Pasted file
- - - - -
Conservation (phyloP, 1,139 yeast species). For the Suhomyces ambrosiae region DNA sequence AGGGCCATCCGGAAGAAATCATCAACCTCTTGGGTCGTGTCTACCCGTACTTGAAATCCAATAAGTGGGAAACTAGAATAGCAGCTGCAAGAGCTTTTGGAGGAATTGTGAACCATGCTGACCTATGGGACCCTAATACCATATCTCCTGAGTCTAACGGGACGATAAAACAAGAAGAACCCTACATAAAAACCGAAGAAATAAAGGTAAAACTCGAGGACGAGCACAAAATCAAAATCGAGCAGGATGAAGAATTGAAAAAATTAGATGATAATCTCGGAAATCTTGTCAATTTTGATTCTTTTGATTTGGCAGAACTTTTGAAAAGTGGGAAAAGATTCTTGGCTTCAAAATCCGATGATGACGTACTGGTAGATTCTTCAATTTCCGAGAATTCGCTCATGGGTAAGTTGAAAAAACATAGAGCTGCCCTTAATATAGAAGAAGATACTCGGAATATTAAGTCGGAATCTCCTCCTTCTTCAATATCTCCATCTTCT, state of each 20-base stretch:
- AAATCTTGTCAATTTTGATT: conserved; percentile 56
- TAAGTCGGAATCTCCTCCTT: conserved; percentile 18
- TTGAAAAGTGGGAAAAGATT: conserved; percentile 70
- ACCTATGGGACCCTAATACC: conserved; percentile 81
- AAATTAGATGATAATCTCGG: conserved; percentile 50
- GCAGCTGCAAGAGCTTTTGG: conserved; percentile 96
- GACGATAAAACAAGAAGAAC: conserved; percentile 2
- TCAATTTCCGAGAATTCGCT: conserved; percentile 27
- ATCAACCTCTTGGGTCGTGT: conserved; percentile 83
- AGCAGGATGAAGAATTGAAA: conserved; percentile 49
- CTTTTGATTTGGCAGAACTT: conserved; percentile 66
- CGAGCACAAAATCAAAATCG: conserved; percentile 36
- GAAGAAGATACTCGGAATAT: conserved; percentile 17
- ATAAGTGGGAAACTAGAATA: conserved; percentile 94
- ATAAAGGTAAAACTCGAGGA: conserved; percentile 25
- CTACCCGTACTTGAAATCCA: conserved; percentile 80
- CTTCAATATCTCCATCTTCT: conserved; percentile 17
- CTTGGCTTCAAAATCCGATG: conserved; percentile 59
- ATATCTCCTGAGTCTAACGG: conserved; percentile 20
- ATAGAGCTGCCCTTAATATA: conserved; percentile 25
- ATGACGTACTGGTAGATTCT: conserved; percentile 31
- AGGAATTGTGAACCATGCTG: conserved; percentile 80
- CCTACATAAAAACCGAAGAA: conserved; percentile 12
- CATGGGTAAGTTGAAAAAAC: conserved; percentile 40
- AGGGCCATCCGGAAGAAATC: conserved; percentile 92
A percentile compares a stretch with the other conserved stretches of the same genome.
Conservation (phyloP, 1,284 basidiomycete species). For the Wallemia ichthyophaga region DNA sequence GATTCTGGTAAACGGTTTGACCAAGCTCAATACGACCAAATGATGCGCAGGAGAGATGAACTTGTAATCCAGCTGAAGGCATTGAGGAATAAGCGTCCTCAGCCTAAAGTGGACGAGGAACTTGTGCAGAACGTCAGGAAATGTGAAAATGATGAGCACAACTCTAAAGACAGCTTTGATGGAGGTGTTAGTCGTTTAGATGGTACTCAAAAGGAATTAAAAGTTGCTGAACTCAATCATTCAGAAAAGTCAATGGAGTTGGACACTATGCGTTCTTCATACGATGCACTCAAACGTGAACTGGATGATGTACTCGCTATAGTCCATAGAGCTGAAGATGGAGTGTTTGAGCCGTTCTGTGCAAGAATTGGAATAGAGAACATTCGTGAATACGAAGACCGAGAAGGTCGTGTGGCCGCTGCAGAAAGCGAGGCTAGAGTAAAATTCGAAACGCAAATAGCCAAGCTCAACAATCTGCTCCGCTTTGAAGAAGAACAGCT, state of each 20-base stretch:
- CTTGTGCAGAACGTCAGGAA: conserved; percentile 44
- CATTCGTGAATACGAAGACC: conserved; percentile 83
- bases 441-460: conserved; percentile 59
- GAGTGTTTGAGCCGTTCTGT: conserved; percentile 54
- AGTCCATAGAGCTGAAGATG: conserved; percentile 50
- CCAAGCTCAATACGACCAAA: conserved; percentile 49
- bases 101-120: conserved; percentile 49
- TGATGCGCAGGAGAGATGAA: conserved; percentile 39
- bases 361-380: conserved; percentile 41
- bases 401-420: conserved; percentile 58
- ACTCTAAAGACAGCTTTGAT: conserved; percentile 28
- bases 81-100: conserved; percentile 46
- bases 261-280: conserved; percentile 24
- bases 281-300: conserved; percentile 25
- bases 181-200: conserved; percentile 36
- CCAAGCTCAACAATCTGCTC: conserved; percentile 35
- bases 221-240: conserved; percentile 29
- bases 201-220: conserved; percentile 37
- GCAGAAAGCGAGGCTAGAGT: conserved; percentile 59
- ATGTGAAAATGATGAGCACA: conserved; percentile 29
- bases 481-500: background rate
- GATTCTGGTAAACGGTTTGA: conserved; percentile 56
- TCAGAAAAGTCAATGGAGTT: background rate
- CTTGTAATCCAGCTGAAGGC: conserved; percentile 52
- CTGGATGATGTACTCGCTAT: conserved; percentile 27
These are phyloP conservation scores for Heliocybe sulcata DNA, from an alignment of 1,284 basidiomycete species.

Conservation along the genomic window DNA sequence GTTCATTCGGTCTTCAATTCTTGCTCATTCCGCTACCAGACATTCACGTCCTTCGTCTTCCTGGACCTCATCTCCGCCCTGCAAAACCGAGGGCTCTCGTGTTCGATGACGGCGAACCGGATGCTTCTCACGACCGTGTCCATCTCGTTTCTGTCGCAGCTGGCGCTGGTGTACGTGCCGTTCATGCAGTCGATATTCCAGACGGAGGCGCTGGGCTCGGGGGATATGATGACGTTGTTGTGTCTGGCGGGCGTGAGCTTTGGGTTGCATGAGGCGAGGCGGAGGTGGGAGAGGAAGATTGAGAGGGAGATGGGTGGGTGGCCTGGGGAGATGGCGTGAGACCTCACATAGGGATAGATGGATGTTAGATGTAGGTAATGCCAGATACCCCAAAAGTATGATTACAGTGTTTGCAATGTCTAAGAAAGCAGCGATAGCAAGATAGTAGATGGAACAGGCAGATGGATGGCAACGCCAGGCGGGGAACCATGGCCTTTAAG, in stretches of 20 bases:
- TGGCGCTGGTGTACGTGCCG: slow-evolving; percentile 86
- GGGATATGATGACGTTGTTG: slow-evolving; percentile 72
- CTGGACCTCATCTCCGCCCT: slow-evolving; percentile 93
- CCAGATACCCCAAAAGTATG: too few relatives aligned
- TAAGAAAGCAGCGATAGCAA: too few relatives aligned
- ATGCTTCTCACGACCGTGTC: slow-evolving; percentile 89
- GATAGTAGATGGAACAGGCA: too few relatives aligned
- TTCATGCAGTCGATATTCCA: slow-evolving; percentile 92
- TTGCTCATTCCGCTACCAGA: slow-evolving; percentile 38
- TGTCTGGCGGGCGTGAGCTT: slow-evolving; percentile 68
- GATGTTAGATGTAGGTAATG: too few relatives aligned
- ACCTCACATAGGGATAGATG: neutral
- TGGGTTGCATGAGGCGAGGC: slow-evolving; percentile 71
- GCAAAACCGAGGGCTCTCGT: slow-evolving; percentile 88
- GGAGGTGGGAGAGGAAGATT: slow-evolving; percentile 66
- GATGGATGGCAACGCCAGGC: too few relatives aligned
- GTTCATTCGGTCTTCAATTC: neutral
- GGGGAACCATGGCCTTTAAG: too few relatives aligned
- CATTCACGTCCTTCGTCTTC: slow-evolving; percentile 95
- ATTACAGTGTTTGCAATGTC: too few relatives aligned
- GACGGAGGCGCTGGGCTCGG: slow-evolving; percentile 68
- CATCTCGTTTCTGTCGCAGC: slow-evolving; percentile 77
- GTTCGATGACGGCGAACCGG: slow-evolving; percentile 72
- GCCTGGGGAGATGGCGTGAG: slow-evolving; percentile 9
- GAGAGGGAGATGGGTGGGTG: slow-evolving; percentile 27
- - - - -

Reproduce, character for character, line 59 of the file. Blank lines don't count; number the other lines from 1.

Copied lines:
- CCAGATACCCCAAAAGTATG: too few relatives aligned